As my thoughts have become concentrated and focused, and as I’ve contemplated the direction my life will head in from here, it just so happens that I’ve also hit upon some writers who have managed to encapsulate my thoughts and feelings.

In a modern world with which I increasingly feel at odds, it’s comforting to find that others feel the same and perhaps, just perhaps, that feeling is growing (and, yes, I appreciate that in finding that comfort, I am demonstrating some level of ego!).  

Although I don’t regard procreation as a “purpose”, it is a fact of life and the very least I can do is treat the earth properly and not join in with the wholesale destruction of it on which the human race seems hell-bent, for the sake of my children and my children’s children.

If I can live my life so that, at the end of it, I personally have had no detrimental effect, then I will be content with that. If I’ve used my time to do things I enjoy and, perhaps even to spread my enjoyment to others, then even better.

After a while, my meditations and studies began to bear fruit. It really started late in January, one frosty night in the woods in the dead silence it seemed I almost heard the words said: “Everything is all right forever and forever and forever”. I let out a big HOO, one o’clock in the morning, the dogs leaped up and exulted. I felt like yelling it to the stars. I clasped my hands and prayed,”O wise and serene spirit of Awakenhood, everything’s alright forever, and forever and forever and thank you thank you thank you amen.” What’d I care about the tower of ghouls and sperms and bones and dust. I felt free and therefore I was free.”    Jack Kerouac “The Dharma Bums”

So where does all this leave me? Feeling more calm and serene than I ever have before, not chasing dreams, not setting targets out of some requirement to be seen to be doing so, just enjoying living in the moment, in the here and now. I’m enjoying loch-side walks, where we see ducks, heron, otters, seagulls, seals, cormorants, and all manner of other creatures. I’m enjoying nice, slow explorations of unseen glens, where huge slopes tower above us on both sides. I’m enjoying my imagination running wild at the thoughts of lives lived in these glens in times past and the certain knowledge that lives will be lived for equally as long in the future.

And what of my running? I’ll be out there when I want to be, and when time allows. Sometimes I’ll go out and push myself, because I’ll feel like it. Sometimes I’ll just go out and plod, enjoy being out in the wilds and taking in all around me. I’m not going to put any pressure on myself and not going to have any expectations. Races? I’ve entered a couple, not with any great plans or hopes, just because they’re in beautiful places and provide me with an excuse to go there.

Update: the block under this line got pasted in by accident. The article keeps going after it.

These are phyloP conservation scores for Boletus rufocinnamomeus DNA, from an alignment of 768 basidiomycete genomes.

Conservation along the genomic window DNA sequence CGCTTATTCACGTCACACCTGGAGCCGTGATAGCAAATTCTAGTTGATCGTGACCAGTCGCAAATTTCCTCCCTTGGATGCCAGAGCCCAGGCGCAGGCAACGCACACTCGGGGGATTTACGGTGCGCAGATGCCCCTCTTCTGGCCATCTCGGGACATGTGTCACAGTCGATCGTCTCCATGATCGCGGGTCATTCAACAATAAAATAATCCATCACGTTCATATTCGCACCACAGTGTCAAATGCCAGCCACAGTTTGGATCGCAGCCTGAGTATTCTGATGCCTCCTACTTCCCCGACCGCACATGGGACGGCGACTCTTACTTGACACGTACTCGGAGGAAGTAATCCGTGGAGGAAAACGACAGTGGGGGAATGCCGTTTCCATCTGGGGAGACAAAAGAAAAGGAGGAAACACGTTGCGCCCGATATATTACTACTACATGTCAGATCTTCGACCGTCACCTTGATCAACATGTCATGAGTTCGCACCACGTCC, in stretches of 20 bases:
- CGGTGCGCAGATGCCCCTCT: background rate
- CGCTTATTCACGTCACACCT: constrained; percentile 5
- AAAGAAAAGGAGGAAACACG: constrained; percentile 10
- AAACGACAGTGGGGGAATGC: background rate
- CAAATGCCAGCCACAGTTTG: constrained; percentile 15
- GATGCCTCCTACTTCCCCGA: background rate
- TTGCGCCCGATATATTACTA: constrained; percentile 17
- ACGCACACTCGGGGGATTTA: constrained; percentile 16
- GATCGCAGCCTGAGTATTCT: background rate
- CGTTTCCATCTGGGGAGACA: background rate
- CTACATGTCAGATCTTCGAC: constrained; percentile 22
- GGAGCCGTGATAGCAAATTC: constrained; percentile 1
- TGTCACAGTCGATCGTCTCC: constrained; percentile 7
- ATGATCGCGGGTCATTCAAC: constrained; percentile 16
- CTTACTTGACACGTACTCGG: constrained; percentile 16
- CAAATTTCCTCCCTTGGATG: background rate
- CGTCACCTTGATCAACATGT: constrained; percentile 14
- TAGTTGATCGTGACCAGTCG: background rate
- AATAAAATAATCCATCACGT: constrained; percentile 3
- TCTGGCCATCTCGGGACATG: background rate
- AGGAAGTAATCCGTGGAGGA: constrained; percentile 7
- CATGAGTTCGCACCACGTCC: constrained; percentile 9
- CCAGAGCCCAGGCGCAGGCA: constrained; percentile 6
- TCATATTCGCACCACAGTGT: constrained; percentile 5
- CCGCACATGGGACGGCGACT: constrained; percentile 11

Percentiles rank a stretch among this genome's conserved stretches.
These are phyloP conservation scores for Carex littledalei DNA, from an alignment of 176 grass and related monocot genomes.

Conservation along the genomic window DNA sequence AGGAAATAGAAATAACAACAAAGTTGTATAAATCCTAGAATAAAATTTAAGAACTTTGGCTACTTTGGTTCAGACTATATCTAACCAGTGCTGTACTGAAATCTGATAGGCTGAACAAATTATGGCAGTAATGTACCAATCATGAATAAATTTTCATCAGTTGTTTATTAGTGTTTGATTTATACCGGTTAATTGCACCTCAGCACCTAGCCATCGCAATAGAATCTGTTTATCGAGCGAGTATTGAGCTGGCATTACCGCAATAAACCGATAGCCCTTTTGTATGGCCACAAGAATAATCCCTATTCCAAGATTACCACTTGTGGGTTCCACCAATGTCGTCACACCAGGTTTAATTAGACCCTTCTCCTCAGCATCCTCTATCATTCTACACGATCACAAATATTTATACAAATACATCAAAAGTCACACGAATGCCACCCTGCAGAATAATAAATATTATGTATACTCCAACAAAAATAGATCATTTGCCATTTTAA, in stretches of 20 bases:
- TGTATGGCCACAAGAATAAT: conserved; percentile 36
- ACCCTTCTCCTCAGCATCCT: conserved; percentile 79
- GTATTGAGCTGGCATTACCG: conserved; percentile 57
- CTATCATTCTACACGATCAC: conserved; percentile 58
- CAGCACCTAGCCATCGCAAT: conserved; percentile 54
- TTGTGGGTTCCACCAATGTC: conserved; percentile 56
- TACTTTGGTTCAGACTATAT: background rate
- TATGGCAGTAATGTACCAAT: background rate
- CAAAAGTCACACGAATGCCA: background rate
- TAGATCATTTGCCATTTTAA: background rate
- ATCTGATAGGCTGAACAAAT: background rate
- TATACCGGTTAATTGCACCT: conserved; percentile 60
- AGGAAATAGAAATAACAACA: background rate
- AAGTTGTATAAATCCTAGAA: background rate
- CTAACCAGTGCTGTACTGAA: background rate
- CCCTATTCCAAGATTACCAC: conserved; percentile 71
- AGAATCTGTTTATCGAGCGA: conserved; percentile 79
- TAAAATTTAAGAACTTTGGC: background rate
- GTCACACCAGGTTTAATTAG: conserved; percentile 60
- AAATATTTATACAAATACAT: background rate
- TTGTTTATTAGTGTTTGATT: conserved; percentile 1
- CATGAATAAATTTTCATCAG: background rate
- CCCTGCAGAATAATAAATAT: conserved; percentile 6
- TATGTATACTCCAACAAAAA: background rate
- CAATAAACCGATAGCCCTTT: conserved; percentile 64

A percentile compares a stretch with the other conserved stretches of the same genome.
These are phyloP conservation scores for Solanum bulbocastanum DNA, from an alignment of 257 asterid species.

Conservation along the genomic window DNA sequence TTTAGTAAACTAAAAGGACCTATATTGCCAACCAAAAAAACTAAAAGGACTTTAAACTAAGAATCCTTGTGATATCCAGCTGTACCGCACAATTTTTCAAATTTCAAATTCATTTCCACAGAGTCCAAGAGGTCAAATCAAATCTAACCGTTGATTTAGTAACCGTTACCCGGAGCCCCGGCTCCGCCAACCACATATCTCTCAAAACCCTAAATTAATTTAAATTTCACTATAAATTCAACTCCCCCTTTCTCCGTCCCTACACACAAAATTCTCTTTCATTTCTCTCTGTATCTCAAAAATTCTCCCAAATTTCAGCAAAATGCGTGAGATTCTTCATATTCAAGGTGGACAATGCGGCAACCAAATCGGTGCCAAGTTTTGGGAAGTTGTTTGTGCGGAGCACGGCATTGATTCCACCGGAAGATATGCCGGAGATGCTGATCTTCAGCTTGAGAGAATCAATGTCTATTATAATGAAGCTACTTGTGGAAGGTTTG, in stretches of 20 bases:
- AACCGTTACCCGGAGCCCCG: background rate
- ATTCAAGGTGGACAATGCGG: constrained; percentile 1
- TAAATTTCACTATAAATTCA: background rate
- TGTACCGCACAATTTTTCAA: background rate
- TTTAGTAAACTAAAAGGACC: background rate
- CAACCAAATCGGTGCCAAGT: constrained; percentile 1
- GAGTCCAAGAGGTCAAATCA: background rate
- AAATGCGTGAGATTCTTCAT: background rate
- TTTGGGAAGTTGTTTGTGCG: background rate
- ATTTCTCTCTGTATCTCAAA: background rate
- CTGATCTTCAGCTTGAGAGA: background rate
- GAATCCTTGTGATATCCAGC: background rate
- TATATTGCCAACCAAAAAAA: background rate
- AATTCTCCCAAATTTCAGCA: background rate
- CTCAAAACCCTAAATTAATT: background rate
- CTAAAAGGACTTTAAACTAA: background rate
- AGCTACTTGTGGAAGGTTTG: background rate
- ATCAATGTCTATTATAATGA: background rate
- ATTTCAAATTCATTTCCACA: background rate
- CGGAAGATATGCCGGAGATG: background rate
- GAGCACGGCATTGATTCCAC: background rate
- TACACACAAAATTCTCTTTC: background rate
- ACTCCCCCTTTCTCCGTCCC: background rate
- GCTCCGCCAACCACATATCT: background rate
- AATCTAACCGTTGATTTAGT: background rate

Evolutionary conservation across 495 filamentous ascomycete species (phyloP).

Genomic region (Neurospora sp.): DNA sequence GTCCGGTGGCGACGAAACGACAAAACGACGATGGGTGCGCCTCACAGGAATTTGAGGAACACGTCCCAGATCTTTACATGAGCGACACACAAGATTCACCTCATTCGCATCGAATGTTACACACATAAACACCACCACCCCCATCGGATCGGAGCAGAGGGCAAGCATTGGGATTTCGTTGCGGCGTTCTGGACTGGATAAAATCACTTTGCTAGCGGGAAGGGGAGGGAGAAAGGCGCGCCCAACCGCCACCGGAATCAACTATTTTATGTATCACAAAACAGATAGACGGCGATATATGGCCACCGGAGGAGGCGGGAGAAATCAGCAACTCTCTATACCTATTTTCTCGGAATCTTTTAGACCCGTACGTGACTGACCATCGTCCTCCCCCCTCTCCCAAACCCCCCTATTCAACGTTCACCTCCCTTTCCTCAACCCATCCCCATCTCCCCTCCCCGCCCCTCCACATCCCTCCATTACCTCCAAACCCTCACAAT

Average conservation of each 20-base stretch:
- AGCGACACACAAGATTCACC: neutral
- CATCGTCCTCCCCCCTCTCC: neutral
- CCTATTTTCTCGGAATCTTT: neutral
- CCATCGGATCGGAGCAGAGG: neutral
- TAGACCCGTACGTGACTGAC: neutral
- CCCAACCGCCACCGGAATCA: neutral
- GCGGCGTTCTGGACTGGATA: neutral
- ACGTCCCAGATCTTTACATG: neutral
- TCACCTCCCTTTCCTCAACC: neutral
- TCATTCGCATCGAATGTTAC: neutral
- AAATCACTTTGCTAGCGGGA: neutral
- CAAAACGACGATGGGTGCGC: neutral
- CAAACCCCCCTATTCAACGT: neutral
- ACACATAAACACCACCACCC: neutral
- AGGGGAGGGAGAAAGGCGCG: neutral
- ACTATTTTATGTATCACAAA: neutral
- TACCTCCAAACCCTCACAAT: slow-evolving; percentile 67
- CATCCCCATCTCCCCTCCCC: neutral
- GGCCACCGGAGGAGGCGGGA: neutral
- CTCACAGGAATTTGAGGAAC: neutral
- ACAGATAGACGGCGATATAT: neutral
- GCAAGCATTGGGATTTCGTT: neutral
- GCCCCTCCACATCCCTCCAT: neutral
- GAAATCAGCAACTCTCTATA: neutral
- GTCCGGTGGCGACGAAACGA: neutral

I’ve got a wee route planned in the area as well. Straight from the house. It clocks in at around 50 miles and 20,000 feet, almost all pathless, never touching a road. I might give it a go around midsummer. And then again, I might not. If nothing else, I’ll enjoy getting out there and checking some of the lines between hills, using slopes and gullies rarely visited by humans these days, although a few of the wiley old characters around these parts will be able to teach my knowledge of these places from their years tending to their flocks on this inhospitable terrain.

Jon Gay’s fantastic winter Ramsay quite inspired me as well. Maybe I will have a look at the route. I think the truth is that I probably won’t though. Why spend all my time getting to know mountains 20+ miles drive away when I’ve got all these hills in my back garden and I could spend a lifetime getting to know them?

Whatever I decide, I’ll enjoy myself and know that it doesn’t really matter in the grand scheme of things.....

The wind will still blow, the world is still turning,
Somewhere exotic, the sun is still burning,
But here the night's fallen and so must we rest,
Your head by my heart, gently pressed to my breast.
The whispering ocean with tall tales to tell
Is done for the day as he settles his swell,
The flickering stars so impossibly high
Are yawning and waving from far in the sky,
And old Mother Moon, with her pale, peaceful light,
Keeps watch from above as she sings us goodnight:
'Goodnight, goodnight, oh my children, goodnight,
Sleep deeply, sleep safely. My children, sleep tight'

Aidan Moffat and Bill Wells   “And So We Must Rest”